I regained my rights to both and rereleased Fated Love as an independent author. Death of a Wolfman is also independently published. I do have another cozy series that I think I will take to a publisher first, but if they aren’t interested, then I will independently publish that series as well. I have a professional editor, a professional book cover designer, and a professional formatter. I can’t emphasize enough how important it is to have those. You put a lot of work into your book. Make sure it’s presented professionally when it’s published. Whether you hire the professionals yourself or you find a publishing house.

KRL: Any advice for aspiring or beginning writers?

Susan: Keep writing and learning. Make sure your work is polished and professional, and if you choose to go the indie route, make sure you hire professionals to assist. It’s a hard field to break into, and even when you do, it will, most likely, be a long slow build. For every author that breaks out into bestsellerdom with their first book, there are a thousand or more walking a longer path.

KRL: Do you have any future writing goals?

Susan: I plan to write more books in the Lily Gayle Lambert Mystery series. I have another cozy mystery series I plan to write and I also am working on a series that will consist of short books, about 50 pages each, that will only be published on Amazon as ebooks.

KRL:Death of a Wolfman is great for the Halloween season. Can we hope for Christmas in Mercy, Mississippi?

Susan: I would love to have a Christmas book out, but unfortunately, I don’t think there will be a Christmas book this year. I have so many ideas for celebrations in town! But if I manage to pull it off, y’all will definitely be on the list to find out early.

KRL: Do you have any writing heroes?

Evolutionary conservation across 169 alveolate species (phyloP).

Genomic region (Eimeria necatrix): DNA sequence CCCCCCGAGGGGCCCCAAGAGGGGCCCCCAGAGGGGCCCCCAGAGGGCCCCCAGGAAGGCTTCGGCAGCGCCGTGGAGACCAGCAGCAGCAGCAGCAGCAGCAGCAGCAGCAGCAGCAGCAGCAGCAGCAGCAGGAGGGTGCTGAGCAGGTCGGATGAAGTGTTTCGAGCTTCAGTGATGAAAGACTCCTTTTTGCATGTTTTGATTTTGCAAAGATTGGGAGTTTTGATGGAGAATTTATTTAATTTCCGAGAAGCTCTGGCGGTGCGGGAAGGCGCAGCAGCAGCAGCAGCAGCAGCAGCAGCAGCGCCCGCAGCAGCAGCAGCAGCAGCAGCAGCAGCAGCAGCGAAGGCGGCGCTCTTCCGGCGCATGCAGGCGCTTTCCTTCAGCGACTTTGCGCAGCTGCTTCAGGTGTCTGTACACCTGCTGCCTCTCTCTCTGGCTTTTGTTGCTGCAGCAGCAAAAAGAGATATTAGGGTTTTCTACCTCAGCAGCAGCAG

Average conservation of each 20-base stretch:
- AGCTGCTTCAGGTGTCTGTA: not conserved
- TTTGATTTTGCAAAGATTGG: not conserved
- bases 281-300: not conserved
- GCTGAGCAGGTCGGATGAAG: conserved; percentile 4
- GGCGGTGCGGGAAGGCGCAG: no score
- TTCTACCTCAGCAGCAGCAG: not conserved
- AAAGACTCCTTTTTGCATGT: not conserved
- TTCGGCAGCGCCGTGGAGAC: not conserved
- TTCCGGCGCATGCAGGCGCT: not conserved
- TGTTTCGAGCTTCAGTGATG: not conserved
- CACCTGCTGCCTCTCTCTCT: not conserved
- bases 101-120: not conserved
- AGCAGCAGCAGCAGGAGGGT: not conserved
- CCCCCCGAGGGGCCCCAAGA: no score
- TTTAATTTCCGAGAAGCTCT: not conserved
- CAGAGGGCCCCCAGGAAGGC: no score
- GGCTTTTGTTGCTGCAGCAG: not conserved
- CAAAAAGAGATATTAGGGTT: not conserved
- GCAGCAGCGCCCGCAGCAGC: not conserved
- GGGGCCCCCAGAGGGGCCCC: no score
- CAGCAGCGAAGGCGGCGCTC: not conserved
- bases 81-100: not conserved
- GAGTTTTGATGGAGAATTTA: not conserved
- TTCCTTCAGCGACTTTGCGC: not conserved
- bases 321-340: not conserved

Susan: My heroes will be regular guys. Like Ben Carter in Death of a Wolfman. He’s just a small town guy who’s made some mistakes but always pulls himself up by his bookstraps and keeps on keeping on. He’s the old fashioned kind of hero. Sort of like Atticus Finch in To Kill A Mockingbird.

KRL: You seem very busy with work and writing, but what do you like to read?

Susan: Oh my! I read a lot of different authors across a lot of different genres. Historical Tudor England, anything to do with Celtic legends, contemporary cozy mysteries, fantasy and some sci-fi. The list is endless.

KRL: Do you indulge in television or movies? Any favorites?

Susan: I don’t watch much TV. Lack of time and not a lot of shows I’m interested in. I have been a huge fan of Big Bang Theory from the start, and I absolutely loved Downton Abbey. I watched the premiere of Bull and think I may get drawn into that one. My favorite movie is Dirty Dancing. I can pretty much quote it word for word. LOL.

KRL: What is something people would be surprised to know about you?

Susan: Most people are surprised to learn that I’m pretty adept at what I call the ‘old fashioned womanly arts.’ I can knit, crochet, sew, and embroider. I can also plant, harvest, and put up/can all kinds of food. I learned all these skills growing up in that small town I talked about earlier. I still miss sitting on the porch snapping green beans with my grandma.